Now Elizabeth Warren is demanding corporate censorship

She says Facebook has too much power, and that it should censor political ads.

Shaun Cammack

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Elizabeth Warren is shattering stereotypes, in that unlike every other older white woman, she absolutely hates Facebook. She has long led the charge on not only regulating, but also breaking up the tech giants. But her most recent demand of Mark Zuckerberg seems more likely to bolster his power, rather than diminish it.

The Warren campaign recently ran a Facebook ad that opened with an intentionally false claim, reading: ‘Breaking news: Mark Zuckerberg and Facebook just endorsed Donald Trump for re-election.’ The ad goes on to explain that while Zuckerberg hasn’t actually endorsed Trump, Facebook does allow Trump to spread his ‘lies’ on its platform, and makes money from it, too. She was in effect calling on Facebook to act as a moderator in American politics.

The idea that a corporation should be actively engaged in censoring politicians is dystopic and absurd, especially coming from someone who so vigorously opposes corporate influence in Washington. Even if politicians are running deceitful campaign ads on social media, there is already plenty of fact-checking that goes on, and it is better to let some inaccuracies slip through than to give companies the right to stifle political speech on such a grand scale.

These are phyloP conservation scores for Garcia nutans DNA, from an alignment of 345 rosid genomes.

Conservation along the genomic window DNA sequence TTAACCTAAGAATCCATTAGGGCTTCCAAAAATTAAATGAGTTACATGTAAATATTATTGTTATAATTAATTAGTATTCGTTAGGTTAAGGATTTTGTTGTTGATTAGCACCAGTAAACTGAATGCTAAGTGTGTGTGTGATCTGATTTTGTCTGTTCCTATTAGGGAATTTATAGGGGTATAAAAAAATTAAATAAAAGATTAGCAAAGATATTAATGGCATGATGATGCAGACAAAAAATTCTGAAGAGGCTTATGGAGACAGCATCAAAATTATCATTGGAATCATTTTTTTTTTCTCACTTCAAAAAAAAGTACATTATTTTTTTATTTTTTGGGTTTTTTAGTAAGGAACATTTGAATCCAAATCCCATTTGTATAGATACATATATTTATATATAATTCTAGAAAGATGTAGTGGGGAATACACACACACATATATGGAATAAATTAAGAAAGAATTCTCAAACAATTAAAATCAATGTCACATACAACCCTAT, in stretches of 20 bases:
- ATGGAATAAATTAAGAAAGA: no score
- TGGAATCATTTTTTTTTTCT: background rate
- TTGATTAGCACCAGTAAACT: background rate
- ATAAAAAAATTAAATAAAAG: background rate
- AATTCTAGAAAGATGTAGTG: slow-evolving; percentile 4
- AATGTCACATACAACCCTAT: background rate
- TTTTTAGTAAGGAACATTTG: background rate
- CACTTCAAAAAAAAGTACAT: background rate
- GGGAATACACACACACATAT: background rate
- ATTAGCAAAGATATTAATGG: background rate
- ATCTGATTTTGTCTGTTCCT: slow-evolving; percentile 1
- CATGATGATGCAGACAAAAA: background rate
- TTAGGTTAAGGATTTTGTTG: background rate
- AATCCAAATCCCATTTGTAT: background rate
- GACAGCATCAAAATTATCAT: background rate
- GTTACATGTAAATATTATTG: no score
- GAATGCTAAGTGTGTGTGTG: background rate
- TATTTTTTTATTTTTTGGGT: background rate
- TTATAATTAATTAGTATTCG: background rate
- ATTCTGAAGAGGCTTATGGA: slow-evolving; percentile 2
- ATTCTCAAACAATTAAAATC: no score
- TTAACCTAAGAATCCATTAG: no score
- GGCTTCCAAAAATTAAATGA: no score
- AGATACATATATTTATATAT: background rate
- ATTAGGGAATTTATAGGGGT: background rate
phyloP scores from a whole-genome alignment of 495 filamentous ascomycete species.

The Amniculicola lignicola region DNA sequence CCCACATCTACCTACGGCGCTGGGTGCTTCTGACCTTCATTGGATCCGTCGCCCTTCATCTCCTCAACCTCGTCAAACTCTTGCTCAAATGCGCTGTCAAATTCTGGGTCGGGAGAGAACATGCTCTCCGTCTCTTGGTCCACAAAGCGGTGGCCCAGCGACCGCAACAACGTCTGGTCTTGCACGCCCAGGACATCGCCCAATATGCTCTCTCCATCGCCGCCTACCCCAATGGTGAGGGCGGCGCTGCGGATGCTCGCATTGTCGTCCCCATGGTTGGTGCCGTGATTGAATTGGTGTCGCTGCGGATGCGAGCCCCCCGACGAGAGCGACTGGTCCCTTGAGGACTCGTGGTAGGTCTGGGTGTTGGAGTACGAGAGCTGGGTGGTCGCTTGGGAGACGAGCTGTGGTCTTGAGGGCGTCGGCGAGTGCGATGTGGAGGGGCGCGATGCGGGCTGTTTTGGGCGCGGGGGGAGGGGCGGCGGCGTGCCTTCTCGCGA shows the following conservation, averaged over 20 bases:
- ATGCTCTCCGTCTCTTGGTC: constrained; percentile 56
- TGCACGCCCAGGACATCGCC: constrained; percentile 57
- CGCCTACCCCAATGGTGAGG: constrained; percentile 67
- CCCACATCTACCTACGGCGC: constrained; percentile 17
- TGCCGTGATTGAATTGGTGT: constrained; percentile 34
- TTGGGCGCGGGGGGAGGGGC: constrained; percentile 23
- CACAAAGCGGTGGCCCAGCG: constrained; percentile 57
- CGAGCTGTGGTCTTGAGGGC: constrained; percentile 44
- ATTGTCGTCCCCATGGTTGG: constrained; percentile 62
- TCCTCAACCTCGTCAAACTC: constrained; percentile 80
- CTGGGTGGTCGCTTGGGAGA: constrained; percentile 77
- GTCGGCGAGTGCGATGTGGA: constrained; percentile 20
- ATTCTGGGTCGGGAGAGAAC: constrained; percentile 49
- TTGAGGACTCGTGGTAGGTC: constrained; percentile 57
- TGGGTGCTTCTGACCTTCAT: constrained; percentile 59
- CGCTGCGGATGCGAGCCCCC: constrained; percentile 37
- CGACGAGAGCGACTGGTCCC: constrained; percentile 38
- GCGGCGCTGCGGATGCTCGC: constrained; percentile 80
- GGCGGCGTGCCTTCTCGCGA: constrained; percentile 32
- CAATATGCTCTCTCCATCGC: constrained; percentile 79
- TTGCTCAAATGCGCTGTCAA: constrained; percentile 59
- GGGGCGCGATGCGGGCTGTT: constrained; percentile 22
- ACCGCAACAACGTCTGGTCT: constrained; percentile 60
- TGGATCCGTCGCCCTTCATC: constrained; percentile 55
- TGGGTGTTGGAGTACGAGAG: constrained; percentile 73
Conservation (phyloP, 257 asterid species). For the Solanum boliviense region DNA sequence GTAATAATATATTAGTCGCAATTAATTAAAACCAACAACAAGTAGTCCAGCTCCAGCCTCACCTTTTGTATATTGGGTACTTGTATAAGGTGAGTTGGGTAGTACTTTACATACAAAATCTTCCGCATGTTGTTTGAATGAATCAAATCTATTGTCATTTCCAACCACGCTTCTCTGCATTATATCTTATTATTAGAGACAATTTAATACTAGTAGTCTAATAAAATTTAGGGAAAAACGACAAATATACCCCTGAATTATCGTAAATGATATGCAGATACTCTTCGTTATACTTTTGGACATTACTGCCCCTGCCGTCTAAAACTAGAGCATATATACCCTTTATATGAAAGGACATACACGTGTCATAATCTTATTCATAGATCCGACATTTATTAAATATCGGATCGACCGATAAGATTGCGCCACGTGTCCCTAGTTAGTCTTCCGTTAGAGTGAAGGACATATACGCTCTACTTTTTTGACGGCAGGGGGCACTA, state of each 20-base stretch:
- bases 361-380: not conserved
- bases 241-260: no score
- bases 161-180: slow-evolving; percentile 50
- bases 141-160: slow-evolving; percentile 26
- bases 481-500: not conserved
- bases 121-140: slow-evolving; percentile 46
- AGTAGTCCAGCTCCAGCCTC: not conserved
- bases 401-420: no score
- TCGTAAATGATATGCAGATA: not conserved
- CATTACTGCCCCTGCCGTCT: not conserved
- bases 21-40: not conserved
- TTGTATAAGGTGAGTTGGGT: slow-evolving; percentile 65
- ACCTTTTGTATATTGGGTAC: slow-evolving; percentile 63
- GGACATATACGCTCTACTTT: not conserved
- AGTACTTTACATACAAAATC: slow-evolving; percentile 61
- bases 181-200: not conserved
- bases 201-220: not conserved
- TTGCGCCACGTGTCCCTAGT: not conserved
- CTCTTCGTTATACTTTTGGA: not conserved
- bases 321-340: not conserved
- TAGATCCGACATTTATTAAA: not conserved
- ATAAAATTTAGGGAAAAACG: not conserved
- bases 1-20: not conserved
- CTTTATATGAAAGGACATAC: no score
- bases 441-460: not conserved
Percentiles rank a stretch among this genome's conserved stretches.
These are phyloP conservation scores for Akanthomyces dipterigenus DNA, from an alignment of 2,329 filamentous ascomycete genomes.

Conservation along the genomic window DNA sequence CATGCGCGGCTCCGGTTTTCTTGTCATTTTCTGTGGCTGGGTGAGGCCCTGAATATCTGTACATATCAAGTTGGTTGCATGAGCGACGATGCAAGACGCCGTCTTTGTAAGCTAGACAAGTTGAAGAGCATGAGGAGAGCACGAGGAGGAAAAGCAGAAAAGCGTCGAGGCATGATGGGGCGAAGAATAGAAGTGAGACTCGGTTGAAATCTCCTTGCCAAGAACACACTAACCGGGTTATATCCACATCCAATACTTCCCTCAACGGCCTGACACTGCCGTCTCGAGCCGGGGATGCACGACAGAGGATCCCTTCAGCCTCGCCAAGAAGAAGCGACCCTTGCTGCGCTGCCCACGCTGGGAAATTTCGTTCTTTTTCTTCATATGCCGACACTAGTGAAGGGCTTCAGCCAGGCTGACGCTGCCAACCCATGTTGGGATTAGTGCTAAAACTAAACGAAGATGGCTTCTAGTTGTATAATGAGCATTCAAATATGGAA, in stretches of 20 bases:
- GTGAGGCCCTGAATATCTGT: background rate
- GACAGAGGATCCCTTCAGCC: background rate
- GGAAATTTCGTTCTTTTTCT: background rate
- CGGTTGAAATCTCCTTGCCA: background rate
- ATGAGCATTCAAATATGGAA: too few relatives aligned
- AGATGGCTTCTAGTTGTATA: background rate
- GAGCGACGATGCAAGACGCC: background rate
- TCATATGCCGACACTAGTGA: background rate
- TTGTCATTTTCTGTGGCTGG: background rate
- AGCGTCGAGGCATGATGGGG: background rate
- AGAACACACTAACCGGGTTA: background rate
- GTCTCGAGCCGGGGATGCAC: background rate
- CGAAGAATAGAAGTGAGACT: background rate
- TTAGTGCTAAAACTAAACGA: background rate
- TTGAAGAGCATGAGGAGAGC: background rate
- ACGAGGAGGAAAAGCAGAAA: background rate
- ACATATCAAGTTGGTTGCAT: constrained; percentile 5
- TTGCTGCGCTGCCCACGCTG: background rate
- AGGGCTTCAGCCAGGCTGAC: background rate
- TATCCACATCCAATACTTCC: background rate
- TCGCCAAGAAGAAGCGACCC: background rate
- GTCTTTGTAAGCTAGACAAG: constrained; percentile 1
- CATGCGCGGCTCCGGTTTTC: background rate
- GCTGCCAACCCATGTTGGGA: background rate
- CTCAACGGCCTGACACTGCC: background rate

Warren’s desire for Facebook to moderate political campaigns doesn’t make any sense, especially as she thinks the company already has too much control over US politics. Indeed, a recent campaign email detailing her plan to break up Big Tech firms read, ‘America’s biggest tech companies are controlling more and more of our digital lives’. She later tweeted, ‘Tech giants shouldn’t be able to wield enough power to undermine our democracy’.

So on the one hand, Facebook holds too much sway over politics. But on the other, it should exert more power over political campaigns. The contradiction here is obvious. All this is really saying is that Facebook isn’t wielding its exorbitant power enough in the right direction. This is an unfortunately common view among many on the left these days.

The hashtag #DeleteFacebook began trending on Monday night. It was a response to news that Zuckerberg had been having a series of informal meetings with conservative commentators, journalists and thinkers. While these meetings are likely intended to quell concerns about perceived anti-conservative bias on Facebook, they were presented by many on the left as Zuckerberg getting into bed with the enemy.

Warren is capitalising on this anxiety and in the process is pushing completely contradictory criticisms of Facebook. This is well calculated but deeply cynical politicking – and it could have significant negative consequences for Silicon Valley, the economy, but most importantly for political campaigning. It is not the responsibility of Facebook to regulate politics, just as it is not the responsibility of politicians to regulate Facebook.

Shaun Cammack is a graduate student at the University of Chicago and a contributor to Young Voices. Follow him on Twitter: @shaunjcammack

Picture by: Getty Images.

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